The Gravina Island Access Supplemental Environmental Impact Statement process has moved forward now that the State of Alaska has chosen its preferred alternative, but Ketchikan officials were not excited about the choice.
There was a meeting Thursday morning between Alaska’s Department of Transportation commissioner, Sen. Bert Stedman and Ketchikan borough and city officials, where DOT officials announced their choice of improved ferry service for Gravina.
The Gravina access project became nationally infamous during the buildup to the 2008 election when then-Gov. Sarah Palin redirected federal funding for the project, and made Ketchikan’s “Bridge to Nowhere” part of her vice-presidential campaign stump speech.
Seven years later, most Ketchikan officials still want that bridge. But pretty much everyone understands that, at this point, a bridge is off the table.
So, it wasn’t a surprise when DOT Commissioner Marc Luiken told a group of about a dozen state and Ketchikan officials that the department’s preferred alternative for the Gravina Access Improvement Project was improved ferry service.
“And that alternative is called G4-V,” he said.
Except for doing nothing, that alternative is the cheapest one, estimated to cost about $23 million. It includes a passenger waiting facility, shuttle vans, a heavy freight dock, new ferry transfer bridges, upgraded sidewalks and ramps, and replacement of the ferry layup dock.
It would not include new ferries or additional ferry service unless demand increased.
“Right now, based on our traffic projections that have come through the EIS, we don’t see that demand increasing, at least, certainly not in the immediate future and maybe not in the distant future,” Luiken said. “But, we will address that when we get to that point.”
Borough Manager Dan Bockhorst thanked Luiken and Southcoast Region Director Mike Coffey for traveling to Ketchikan for a face-to-face meeting with local officials. But, Bockhorst pointed out some concerns that the borough has with Alternative G4-V, particularly with items that will add costs to the borough, which operates the state-owned Ketchikan International Airport.
For example, the community would have to figure out how to pay for a new ferry when the current ones need replacement, and then there’s the shuttle vans.
“The solution in G4-V is to buy two econo-line vans and let the Ketchikan Gateway Borough operate them at a cost of $350,000 a year, which is throwing an anchor to us while we’re treading water,” Bockhorst said.
Bockhorst offered an alternate proposal for DOT to consider. That proposal includes more parking on the main island, an additional ferry transfer facility on each side so that service isn’t interrupted for maintenance, a new ferry and a satellite airport terminal on the Revilla Island side.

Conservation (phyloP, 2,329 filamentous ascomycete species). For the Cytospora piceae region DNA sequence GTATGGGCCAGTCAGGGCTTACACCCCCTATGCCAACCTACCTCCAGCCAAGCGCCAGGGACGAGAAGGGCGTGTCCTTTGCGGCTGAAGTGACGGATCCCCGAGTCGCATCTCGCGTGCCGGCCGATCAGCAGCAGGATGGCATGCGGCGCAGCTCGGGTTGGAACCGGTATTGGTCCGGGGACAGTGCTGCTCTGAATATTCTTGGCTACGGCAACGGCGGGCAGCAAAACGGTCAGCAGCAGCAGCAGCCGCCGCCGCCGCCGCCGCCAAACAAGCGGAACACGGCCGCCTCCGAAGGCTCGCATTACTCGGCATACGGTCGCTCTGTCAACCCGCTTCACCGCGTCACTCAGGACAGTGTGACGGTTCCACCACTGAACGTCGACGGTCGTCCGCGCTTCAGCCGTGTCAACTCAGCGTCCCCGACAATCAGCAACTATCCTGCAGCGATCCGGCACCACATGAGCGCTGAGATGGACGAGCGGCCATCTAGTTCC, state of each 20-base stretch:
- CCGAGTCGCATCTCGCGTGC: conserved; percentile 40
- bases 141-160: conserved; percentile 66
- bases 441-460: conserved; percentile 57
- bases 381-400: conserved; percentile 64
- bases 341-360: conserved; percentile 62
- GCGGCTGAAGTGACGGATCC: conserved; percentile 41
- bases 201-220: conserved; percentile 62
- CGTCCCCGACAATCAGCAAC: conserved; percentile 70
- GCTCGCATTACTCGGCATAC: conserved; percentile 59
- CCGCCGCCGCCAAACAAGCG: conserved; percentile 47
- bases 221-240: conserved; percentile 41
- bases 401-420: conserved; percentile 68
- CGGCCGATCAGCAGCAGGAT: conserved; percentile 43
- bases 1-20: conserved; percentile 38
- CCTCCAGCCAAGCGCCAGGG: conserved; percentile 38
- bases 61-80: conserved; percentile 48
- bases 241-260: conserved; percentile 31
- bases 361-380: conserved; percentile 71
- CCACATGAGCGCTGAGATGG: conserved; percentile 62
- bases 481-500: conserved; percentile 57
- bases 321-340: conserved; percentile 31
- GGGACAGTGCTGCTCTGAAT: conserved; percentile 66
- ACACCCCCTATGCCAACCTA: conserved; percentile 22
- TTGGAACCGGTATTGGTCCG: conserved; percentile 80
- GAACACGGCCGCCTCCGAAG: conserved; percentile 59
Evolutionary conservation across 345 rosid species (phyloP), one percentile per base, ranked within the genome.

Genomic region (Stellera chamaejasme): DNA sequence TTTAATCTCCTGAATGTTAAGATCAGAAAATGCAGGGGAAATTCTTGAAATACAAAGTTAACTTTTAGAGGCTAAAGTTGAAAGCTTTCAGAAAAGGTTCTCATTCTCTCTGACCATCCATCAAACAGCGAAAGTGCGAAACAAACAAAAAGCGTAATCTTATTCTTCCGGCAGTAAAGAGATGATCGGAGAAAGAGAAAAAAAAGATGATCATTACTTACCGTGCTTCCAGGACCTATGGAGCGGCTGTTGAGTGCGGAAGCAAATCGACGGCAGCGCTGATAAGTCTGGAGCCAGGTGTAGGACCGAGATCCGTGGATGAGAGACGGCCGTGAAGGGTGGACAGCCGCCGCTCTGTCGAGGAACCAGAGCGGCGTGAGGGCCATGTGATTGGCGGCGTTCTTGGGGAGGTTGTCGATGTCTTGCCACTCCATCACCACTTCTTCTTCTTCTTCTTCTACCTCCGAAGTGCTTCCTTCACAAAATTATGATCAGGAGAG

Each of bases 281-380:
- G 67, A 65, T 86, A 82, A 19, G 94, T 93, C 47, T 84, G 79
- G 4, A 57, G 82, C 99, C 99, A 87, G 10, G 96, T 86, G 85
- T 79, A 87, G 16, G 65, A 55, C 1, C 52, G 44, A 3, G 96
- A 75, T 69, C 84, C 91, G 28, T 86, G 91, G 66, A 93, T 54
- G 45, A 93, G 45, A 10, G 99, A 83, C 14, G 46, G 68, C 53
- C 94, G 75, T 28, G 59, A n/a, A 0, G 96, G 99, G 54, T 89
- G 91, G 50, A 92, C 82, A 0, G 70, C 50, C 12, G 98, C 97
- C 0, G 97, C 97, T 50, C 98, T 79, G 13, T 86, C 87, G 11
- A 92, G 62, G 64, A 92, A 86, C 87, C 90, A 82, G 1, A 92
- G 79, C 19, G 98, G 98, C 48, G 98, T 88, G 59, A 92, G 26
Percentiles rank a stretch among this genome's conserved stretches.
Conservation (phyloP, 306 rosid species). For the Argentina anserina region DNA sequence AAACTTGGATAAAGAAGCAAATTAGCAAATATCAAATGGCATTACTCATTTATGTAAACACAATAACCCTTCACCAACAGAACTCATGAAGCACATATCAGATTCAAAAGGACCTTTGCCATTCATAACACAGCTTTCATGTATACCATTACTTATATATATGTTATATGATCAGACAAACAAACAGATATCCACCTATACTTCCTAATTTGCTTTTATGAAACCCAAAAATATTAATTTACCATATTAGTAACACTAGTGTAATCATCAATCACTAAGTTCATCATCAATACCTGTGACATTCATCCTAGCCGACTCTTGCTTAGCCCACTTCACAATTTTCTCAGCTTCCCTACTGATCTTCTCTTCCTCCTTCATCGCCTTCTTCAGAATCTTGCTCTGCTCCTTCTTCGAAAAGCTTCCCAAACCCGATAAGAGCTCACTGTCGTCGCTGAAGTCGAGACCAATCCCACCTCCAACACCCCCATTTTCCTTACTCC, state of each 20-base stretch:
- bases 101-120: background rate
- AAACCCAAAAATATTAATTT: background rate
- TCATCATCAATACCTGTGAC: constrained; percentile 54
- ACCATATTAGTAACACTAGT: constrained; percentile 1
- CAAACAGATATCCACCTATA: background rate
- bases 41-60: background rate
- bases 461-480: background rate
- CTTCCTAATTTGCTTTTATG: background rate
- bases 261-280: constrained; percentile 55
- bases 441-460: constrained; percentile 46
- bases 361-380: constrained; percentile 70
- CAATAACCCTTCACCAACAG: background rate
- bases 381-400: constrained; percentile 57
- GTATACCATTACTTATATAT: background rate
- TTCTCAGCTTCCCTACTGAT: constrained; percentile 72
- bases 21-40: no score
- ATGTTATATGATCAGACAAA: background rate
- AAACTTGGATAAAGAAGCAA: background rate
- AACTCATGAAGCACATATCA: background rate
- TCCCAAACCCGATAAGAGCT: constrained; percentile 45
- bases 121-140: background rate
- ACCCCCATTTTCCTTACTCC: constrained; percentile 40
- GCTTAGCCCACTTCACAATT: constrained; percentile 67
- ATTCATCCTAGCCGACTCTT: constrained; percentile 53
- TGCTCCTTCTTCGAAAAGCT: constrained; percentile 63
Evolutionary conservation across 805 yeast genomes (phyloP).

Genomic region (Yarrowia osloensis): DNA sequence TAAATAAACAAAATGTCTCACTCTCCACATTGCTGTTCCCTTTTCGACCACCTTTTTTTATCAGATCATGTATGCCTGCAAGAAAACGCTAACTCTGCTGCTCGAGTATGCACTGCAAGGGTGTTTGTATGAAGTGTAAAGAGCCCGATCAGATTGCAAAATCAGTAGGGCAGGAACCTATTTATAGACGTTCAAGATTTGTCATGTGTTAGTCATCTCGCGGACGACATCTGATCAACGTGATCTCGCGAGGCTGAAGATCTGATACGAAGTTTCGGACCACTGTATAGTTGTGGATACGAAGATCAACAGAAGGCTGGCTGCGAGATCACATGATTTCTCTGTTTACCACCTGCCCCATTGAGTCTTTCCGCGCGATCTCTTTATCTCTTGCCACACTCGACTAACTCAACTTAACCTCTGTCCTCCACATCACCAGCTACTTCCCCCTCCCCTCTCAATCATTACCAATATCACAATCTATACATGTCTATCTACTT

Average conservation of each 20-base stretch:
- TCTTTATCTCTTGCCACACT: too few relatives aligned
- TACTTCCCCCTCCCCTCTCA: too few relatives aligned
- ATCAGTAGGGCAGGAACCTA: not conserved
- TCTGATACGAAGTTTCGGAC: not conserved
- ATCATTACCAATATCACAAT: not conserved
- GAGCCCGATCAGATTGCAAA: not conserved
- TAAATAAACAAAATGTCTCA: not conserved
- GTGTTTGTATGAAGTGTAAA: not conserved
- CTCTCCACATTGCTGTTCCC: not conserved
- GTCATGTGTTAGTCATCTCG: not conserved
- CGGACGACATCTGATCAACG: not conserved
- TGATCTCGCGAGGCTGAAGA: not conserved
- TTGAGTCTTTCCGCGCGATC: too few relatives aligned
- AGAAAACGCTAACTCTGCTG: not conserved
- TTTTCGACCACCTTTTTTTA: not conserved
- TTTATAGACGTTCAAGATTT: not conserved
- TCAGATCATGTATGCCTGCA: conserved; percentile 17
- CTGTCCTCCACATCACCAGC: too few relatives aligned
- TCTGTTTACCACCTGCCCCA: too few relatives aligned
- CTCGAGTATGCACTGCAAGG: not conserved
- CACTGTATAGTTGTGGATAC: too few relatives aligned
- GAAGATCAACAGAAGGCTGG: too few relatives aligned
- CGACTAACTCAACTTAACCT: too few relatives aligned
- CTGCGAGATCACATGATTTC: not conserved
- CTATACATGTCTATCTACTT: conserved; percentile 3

“So that people can put their baggage there, they can check in there and we can convey the baggage over there and people won’t have to worry about it,” he said.
Bockhorst said that would help solve issues that the proposed shuttle vans were to address, namely helping seniors and people with disabilities who otherwise would have trouble getting themselves and their luggage over on the ferry.
The entire borough proposal totals $96 million, which is the amount Bockhorst said should be left in the overall project account. But, Luiken said, the amount is really about $88 million.
And of that, he said, only $10 million is reserved for Gravina Access. The rest could be spent on any other Alaska DOT project that’s approved by the Federal Highway Administration.
Luiken warned Bockhorst and the others in the meeting that adding the borough’s proposal for consideration could delay the process further. He suggests that the borough support the preferred alternative as it is, and save discussion of the borough’s project list for a later time.
Sen. Bert Stedman of Sitka, who represents most of Southeast including Ketchikan, said the borough’s proposal is reasonable and should be considered. He adds that closing out the EIS process without first trying to include the borough’s ideas would make it more challenging to implement those projects later on, because the political leverage would be lost.
“If you allow that to happen and let that EIS window close, then it becomes basically a request for some other projects that every other community is going to request, especially if they know there’s $30 million of $50 million on the table,” he said.
Luiken said the administration wants to make sure that any flexible funding left after a Gravina Access choice has been finalized is spent in the region. Whether that’s the DOT Southcoast Region in general or the region closer to Ketchikan is not yet clear, and Luiken said he’ll clarify that with Gov. Bill Walker’s office.
The Southcoast region covers Southeast Alaska, plus Kodiak, the Alaska Peninsula, Aleutian Chain and Pribilof Islands.
As the hour-long meeting wrapped up, Borough Mayor David Landis asked Luiken to work cooperatively with the community to make sure the project is done correctly.
“So many times, government is criticized for inefficiencies, wastefulness, bad planning,” he said. “We have a unique opportunity right now to make sure that kind of thing doesn’t happen here and we don’t end up with having a white elephant, with a bus system that costs us more to operate. I would urge you to consider that and to get feedback from us on this.”
Luiken ended the meeting with a promise to take the borough’s suggestions back to the department, to determine what it would take – time and money – to implement some or all of those ideas.